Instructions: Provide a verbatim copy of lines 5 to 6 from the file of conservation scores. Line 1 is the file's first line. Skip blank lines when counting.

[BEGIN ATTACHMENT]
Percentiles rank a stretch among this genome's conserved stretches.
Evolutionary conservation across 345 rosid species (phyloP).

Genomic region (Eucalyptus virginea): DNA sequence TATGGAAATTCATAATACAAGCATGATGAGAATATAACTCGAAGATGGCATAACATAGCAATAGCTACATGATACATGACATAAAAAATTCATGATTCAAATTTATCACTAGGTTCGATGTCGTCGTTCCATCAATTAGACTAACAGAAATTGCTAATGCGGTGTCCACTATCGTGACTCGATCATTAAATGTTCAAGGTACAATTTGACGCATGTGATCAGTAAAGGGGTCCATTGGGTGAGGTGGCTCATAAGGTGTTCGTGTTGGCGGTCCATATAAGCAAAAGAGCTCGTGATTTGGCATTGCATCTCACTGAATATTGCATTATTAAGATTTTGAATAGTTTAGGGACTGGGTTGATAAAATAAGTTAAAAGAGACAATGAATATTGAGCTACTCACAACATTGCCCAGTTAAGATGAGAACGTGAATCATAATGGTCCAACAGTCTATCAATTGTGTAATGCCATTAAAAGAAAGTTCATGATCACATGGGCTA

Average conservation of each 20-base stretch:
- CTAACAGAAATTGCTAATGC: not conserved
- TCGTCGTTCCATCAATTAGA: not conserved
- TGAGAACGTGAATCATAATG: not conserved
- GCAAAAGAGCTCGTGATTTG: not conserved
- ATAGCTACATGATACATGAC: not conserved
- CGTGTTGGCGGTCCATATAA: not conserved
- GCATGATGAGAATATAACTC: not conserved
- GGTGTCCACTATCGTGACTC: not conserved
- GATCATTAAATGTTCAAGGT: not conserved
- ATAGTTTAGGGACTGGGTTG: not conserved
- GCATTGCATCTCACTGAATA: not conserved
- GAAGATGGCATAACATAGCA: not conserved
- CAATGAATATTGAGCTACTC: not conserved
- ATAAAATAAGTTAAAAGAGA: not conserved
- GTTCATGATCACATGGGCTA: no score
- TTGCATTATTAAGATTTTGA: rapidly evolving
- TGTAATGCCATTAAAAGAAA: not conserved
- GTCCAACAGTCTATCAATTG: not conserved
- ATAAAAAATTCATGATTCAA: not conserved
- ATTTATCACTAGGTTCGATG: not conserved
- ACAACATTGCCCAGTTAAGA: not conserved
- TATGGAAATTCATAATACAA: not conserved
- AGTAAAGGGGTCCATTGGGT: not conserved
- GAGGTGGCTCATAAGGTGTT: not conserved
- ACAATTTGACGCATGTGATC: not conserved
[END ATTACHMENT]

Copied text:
- CTAACAGAAATTGCTAATGC: not conserved
- TCGTCGTTCCATCAATTAGA: not conserved